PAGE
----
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FIONA ERICA NICHOLS
Her-story, Not His-story
Right: a 'recent' picture of Fiona Nichols
Somewhere, sometime, somehow in history, I mean her-story, Fiona Erica Nichols was born to parents Donald and June Nichols, as a bi-product of horizontal Morris dancing. Most would remember her in a 1970’s white wicker (not Wicca) basket which was the hippy equivalent of a bassinette. At the tender age of two, as one who was gurgling out raspberries rather than folk songs, she was often found asleep on a sheep skin on bouncing wooden floors where mad folkies were dancing away the night. In Fiona’s classes at school, her presentations in show-and-tell often consisted of talking about Mummers’ plays (a play attached to the absurdity of Morris Dancing, which involves the power struggle of two or more characters who represent good and evil as well as involving such underlying themes as duality and resurrection). She delighted her teachers and terrified onlooking children who liked to talk about their pet rocks. When she was questioned as to whether she liked Rock music, at the age of eight she responded with: Is that the sort of music you like to play to your pet rocks? The children laughed at her and it then became apparent that she was in fact a very unconventional child. As a child who was metaphorically stoned for being different she delved into the more conventional mainstream music which incorporated the lyrics of: Woo, Woo, baby, I love you! in every single song endeavouring to win the acceptance of her peers. When her parents left her unattended she would pull out the old folk LPs in secret, to get a fix of meaningful music but when questioned by her mother if she were listening to their records she said nothing, as she would not want to be seen indulging in what she was formally rejecting.
After years of listening to music that would nullify even the most stupid kid, she realised that songs and poetry had a commonality, i.e., that they are lyrical. She then quickly adopted a keen interest in poetry and couldn’t seem to get enough. Fiona Glinster, a primary school teacher, nominated her for the school poetry recitation competition at the tender age of eight and she became a finalist in every competition but never a winner. A year after adopting a love of poetry she started to write her own which mainly talked about horses or werewolves that chomped off the heads of bullies. From poetry she moved onto writing short stories and when most children had finished their story by page two, she was on to her seventh and still continuing. Fiona Glinster had unleashed the writing and poetry beast which would never be divorced from her. Every time Fiona Nichols encountered difficulties in life, she would release her emotion into her poetry. Years later at an election singing session at Roger’s, she would realise that there was much more to folk culture than just the music. There, she heard Roger Holmes recite some bush poetry which delighted her and she realised that poetry, writing, art, performing arts were all part of folksiness.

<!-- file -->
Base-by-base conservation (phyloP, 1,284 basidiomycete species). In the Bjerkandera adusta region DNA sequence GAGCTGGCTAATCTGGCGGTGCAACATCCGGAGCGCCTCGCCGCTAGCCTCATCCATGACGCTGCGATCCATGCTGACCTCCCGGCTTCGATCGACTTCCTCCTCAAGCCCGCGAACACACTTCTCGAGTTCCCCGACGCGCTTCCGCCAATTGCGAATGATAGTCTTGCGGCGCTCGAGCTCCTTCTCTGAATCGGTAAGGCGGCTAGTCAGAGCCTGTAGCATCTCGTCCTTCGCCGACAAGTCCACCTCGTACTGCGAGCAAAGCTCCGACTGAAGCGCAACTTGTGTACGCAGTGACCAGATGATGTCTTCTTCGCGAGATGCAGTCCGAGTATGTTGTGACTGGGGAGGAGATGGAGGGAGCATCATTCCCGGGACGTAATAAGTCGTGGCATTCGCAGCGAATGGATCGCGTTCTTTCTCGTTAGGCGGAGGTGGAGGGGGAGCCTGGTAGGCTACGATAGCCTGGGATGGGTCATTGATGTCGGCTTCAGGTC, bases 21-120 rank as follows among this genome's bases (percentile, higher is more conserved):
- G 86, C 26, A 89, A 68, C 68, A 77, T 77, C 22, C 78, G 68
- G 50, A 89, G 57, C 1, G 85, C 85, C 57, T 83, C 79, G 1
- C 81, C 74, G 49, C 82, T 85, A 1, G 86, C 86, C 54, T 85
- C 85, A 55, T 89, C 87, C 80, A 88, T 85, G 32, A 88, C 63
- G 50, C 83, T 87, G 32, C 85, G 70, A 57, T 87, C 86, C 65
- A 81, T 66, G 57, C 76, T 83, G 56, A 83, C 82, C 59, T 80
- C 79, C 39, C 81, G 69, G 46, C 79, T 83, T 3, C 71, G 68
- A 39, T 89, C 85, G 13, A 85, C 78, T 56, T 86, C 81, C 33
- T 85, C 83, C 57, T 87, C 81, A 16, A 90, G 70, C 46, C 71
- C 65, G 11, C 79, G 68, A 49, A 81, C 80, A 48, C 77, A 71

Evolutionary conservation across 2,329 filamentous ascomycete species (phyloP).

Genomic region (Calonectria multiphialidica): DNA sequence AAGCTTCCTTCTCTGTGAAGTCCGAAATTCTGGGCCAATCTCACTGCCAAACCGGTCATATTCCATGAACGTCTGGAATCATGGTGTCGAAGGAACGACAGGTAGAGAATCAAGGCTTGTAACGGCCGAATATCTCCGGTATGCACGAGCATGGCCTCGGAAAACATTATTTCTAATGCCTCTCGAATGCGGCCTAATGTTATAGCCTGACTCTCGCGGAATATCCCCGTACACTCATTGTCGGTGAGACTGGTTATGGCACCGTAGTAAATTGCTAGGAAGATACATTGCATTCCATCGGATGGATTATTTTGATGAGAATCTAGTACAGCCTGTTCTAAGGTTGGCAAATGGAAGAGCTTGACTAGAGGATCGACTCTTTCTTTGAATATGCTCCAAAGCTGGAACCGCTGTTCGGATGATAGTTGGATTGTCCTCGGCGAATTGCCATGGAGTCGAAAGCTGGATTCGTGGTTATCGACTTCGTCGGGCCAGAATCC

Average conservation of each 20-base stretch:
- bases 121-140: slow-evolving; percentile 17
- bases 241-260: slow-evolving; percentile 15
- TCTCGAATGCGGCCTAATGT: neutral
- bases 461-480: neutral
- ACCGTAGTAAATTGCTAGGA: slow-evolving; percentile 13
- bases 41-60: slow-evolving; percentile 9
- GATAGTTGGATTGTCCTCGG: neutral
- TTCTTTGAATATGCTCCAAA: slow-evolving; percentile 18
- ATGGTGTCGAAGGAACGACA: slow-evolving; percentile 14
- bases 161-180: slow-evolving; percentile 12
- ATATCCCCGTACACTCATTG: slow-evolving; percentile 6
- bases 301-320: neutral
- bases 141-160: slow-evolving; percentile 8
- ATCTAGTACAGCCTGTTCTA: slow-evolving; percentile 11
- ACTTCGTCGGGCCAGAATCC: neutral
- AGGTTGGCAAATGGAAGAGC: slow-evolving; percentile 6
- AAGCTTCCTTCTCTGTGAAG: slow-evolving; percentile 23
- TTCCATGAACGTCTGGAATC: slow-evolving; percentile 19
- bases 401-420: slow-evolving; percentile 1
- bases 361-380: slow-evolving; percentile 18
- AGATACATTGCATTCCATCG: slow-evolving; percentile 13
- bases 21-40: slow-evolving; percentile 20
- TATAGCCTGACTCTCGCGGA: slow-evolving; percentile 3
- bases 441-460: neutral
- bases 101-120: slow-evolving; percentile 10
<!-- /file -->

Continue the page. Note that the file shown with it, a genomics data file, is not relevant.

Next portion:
One can not forget that politics was also a large part of the culture, as the folk movement was born out of the 60’s revolution involving bra burning and sexual liberation. Fiona’s first real encounter with politics was through the ear bashing of Phil Brown who she loved dearly as a role model. There, she learnt informally about socialism. Progressively she became more socialist than her parents leaning towards voting Greens, finally adopting communism in her late twenties. Phil not only gave her extensive knowledge on politics but was one of the people who actually listened to her feelings, like Karina Berry, Shayne Wilde, Jan Davis, Gecko, Gay Vining, Shorn the pirate and Lonnie Martin.
Fiona would attend many folk festivals entering into the magical world of escape where there was celebration eminent on every corner of the temporary roads twenty four hours a day. There were sessions galore, but most of all, she would catch up with Rachel Witney, Sam, Tom, and Rosie Jacob (who was certain she would become a boy or horse eventually). They all kicked about in their cool folk posse and did homey things like swim in a creek, once in a while exclaiming: Yo, folkie, Whassup? and 'Fiona's in the Mummers' folking house!'